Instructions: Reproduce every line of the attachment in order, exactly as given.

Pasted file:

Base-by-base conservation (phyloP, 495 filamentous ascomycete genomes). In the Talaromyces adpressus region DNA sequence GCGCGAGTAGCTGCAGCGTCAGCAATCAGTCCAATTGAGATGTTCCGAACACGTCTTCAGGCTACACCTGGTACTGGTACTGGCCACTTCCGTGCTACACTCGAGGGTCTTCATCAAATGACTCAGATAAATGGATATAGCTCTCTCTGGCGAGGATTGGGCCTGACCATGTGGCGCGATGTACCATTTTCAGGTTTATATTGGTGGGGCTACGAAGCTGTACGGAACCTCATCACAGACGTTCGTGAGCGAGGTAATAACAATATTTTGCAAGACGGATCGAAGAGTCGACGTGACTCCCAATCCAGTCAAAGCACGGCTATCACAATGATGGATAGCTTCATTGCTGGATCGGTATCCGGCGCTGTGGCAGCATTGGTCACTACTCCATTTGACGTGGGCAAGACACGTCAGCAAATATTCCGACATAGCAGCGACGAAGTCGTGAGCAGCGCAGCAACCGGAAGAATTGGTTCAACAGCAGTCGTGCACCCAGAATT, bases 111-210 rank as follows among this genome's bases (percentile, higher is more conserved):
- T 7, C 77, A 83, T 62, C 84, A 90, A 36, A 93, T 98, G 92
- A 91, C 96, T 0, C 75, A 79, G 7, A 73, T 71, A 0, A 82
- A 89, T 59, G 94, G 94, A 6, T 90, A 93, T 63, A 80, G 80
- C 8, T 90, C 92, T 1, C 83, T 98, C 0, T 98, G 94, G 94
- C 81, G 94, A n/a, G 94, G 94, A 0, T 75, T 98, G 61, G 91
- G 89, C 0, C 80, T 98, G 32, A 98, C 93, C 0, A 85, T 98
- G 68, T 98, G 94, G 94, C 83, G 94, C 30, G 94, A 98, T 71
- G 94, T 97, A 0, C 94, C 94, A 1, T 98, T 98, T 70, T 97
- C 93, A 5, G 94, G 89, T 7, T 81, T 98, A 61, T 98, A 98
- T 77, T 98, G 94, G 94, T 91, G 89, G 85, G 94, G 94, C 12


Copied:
Base-by-base conservation (phyloP, 495 filamentous ascomycete genomes). In the Talaromyces adpressus region DNA sequence GCGCGAGTAGCTGCAGCGTCAGCAATCAGTCCAATTGAGATGTTCCGAACACGTCTTCAGGCTACACCTGGTACTGGTACTGGCCACTTCCGTGCTACACTCGAGGGTCTTCATCAAATGACTCAGATAAATGGATATAGCTCTCTCTGGCGAGGATTGGGCCTGACCATGTGGCGCGATGTACCATTTTCAGGTTTATATTGGTGGGGCTACGAAGCTGTACGGAACCTCATCACAGACGTTCGTGAGCGAGGTAATAACAATATTTTGCAAGACGGATCGAAGAGTCGACGTGACTCCCAATCCAGTCAAAGCACGGCTATCACAATGATGGATAGCTTCATTGCTGGATCGGTATCCGGCGCTGTGGCAGCATTGGTCACTACTCCATTTGACGTGGGCAAGACACGTCAGCAAATATTCCGACATAGCAGCGACGAAGTCGTGAGCAGCGCAGCAACCGGAAGAATTGGTTCAACAGCAGTCGTGCACCCAGAATT, bases 111-210 rank as follows among this genome's bases (percentile, higher is more conserved):
- T 7, C 77, A 83, T 62, C 84, A 90, A 36, A 93, T 98, G 92
- A 91, C 96, T 0, C 75, A 79, G 7, A 73, T 71, A 0, A 82
- A 89, T 59, G 94, G 94, A 6, T 90, A 93, T 63, A 80, G 80
- C 8, T 90, C 92, T 1, C 83, T 98, C 0, T 98, G 94, G 94
- C 81, G 94, A n/a, G 94, G 94, A 0, T 75, T 98, G 61, G 91
- G 89, C 0, C 80, T 98, G 32, A 98, C 93, C 0, A 85, T 98
- G 68, T 98, G 94, G 94, C 83, G 94, C 30, G 94, A 98, T 71
- G 94, T 97, A 0, C 94, C 94, A 1, T 98, T 98, T 70, T 97
- C 93, A 5, G 94, G 89, T 7, T 81, T 98, A 61, T 98, A 98
- T 77, T 98, G 94, G 94, T 91, G 89, G 85, G 94, G 94, C 12